Opinion: Tesla's most important model yet brings few surprises
The Model Y didn’t debut with any gimmicky features – but it didn’t need them, and is a good sign for things to come from Tesla
The Model Y was the reason journalists and fans descended on Tesla’s LA design studio last night (and I set my alarm clock for 2.45am GMT to tune into the live stream), but the car’s unveiling only took up a small portion of the evening.
Elon Musk spent much of his time on stage focusing on how his company had got to this point, laughing with the crowd of gathered employees and owners over his cheeky model naming conventions (S-3-X-Y, what a giggle) and whether a Tesla would soon be driving on Mars. Unveiling the car itself almost felt like an afterthought.
For a company known for attention-grabbing features like ludicrous performance modes and biohazard defence filters, the Model Y could nearly be described as ordinary. The crossover SUV is very much a jacked-up Model 3, with a near-identical interior, similar performance and equally competitive price – but that’s all it needs to be.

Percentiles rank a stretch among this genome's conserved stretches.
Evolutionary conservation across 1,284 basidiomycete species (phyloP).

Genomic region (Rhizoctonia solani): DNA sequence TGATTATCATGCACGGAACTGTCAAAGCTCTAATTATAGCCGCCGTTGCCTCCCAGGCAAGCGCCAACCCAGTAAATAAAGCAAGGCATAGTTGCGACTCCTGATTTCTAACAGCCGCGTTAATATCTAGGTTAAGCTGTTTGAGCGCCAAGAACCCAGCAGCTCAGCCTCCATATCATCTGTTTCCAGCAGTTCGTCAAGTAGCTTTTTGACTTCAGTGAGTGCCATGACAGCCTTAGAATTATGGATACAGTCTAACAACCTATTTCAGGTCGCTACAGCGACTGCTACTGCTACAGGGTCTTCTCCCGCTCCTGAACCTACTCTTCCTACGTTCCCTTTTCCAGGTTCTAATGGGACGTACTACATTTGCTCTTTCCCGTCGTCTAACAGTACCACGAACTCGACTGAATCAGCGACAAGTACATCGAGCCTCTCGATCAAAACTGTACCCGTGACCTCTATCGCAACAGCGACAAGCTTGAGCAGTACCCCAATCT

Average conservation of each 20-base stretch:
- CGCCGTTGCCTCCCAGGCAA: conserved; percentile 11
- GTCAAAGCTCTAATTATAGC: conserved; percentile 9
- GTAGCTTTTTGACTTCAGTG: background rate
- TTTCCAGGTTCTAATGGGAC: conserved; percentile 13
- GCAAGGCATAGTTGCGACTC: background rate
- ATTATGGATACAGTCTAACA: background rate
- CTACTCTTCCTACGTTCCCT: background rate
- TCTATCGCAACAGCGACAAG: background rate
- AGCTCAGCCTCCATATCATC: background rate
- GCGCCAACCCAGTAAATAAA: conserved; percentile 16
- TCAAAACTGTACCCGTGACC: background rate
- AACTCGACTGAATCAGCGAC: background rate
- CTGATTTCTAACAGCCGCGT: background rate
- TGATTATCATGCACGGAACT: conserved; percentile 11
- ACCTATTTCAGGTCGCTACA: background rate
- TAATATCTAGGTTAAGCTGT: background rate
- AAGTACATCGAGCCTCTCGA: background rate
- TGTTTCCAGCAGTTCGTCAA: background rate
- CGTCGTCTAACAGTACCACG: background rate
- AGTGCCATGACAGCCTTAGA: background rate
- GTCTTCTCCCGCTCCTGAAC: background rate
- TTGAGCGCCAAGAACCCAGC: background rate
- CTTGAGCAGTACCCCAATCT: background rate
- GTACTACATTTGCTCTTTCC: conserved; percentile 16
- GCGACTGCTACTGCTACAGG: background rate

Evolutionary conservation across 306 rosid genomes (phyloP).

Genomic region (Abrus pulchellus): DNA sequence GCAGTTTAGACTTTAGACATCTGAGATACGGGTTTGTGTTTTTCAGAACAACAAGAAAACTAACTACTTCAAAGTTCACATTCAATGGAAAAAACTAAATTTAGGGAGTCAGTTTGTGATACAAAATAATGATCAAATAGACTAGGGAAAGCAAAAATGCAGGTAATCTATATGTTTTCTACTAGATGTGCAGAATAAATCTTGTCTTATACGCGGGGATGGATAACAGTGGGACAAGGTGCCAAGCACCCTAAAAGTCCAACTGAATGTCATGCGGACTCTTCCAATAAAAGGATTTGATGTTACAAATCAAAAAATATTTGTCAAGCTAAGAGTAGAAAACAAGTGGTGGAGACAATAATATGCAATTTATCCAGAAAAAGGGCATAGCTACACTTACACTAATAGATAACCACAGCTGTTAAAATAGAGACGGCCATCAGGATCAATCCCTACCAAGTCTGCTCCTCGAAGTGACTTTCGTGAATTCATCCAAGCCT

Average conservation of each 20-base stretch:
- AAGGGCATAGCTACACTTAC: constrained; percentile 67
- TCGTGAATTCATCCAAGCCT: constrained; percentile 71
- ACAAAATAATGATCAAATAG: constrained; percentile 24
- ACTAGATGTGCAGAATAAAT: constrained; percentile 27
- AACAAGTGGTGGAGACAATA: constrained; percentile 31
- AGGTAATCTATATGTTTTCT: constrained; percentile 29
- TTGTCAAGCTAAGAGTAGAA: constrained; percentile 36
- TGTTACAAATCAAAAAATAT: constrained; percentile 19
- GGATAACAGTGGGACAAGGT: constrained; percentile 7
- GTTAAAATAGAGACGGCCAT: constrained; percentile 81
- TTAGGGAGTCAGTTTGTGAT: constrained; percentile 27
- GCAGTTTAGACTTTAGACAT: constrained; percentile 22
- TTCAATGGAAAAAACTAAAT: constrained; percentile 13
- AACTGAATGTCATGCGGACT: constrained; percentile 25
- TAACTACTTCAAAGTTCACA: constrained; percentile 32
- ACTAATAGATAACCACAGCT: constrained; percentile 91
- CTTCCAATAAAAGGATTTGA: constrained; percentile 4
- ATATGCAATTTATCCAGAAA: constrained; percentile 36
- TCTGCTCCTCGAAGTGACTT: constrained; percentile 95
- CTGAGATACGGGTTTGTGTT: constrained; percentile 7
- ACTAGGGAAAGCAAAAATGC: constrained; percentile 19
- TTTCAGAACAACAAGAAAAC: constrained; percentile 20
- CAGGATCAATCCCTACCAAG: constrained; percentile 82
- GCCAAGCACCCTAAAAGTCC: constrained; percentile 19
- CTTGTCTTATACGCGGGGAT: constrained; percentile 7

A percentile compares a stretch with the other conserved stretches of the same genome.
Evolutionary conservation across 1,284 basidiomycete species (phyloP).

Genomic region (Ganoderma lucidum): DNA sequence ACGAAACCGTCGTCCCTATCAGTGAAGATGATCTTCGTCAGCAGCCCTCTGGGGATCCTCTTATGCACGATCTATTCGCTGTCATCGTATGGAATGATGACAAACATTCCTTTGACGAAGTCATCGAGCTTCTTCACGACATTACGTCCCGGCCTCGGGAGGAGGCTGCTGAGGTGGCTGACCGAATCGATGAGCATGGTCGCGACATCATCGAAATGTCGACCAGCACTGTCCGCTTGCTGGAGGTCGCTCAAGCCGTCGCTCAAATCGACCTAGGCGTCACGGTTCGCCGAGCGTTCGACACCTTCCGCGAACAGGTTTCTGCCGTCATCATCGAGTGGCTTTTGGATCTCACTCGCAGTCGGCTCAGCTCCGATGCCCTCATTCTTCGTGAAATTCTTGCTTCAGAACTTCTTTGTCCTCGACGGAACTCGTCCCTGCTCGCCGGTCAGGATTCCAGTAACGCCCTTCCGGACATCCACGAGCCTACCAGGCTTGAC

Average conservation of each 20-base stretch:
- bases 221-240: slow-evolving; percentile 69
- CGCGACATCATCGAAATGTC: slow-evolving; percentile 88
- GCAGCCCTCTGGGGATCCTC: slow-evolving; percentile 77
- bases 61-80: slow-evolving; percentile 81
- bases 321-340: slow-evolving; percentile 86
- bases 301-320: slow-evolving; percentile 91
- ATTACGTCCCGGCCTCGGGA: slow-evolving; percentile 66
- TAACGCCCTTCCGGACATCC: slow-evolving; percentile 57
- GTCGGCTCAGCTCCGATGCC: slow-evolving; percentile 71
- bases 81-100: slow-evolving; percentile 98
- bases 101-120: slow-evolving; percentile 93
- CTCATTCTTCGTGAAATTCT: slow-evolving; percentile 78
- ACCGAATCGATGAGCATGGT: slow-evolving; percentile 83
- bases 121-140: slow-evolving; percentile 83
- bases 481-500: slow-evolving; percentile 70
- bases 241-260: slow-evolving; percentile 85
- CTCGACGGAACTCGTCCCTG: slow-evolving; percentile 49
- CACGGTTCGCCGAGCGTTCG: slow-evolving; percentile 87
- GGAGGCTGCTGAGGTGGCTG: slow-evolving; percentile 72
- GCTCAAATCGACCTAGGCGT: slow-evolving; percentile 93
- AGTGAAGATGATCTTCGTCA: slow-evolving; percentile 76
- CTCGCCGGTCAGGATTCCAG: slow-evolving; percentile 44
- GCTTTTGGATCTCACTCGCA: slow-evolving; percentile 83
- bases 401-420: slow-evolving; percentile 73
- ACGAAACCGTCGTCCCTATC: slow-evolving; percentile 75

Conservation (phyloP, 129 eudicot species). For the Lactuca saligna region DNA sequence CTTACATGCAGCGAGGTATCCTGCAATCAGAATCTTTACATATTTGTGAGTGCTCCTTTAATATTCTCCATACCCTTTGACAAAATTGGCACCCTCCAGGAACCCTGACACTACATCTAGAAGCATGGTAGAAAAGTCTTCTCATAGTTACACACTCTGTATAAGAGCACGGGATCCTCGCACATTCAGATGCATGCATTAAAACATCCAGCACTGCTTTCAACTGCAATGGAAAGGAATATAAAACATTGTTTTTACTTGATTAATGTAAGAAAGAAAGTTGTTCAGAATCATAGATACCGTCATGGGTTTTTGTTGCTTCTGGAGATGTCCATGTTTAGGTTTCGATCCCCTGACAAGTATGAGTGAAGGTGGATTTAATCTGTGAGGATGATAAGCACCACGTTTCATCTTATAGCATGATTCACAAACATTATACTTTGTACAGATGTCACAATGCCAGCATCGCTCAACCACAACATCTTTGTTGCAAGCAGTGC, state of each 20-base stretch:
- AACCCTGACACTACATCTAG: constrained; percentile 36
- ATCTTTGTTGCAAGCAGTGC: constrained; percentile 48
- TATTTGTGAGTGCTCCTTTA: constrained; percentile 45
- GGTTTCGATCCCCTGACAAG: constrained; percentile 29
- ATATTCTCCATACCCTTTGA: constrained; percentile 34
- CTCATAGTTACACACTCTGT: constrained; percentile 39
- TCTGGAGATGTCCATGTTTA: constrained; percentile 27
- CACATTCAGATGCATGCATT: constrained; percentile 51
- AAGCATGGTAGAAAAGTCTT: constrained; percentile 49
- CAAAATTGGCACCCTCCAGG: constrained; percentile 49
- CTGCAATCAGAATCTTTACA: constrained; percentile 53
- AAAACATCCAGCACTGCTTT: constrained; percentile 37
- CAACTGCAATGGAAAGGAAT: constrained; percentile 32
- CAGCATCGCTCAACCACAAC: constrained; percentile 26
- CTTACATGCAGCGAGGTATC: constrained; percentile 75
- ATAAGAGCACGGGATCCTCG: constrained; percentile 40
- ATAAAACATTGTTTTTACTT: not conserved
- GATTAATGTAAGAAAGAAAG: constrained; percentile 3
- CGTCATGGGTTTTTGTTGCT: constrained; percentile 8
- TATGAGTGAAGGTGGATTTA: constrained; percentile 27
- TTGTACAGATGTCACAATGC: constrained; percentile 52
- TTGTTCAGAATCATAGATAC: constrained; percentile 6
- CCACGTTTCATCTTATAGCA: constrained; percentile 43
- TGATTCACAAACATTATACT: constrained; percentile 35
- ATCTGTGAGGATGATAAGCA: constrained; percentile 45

It’s now a given that electric cars are a viable alternative to combustion-engined ones, and Tesla produces some of the fastest, longest-range EVs in the industry. The Model Y looks set to continue that trend, so instead of becoming a poster child for even faster 0-60 times, the metal was allowed to speak for itself.
At a time when the appetite for family SUVs is continuing to skyrocket, that will likely be enough to ensure the Model Y quickly becomes Tesla’s most popular model.
It also gave us a sign of Tesla’s maturity as a car maker. When you consider this is a company that only started making cars 11 years ago, the Model Y looks like quite the achievement. As Musk himself puts it: “The idea of creating a car company was stupid. Making an electric car company was stupidity squared.”
The only limiting factor will likely be whether it can avoid repeating the mistakes it made with the Model 3, and produce the car in large enough numbers to satisfy customer demand.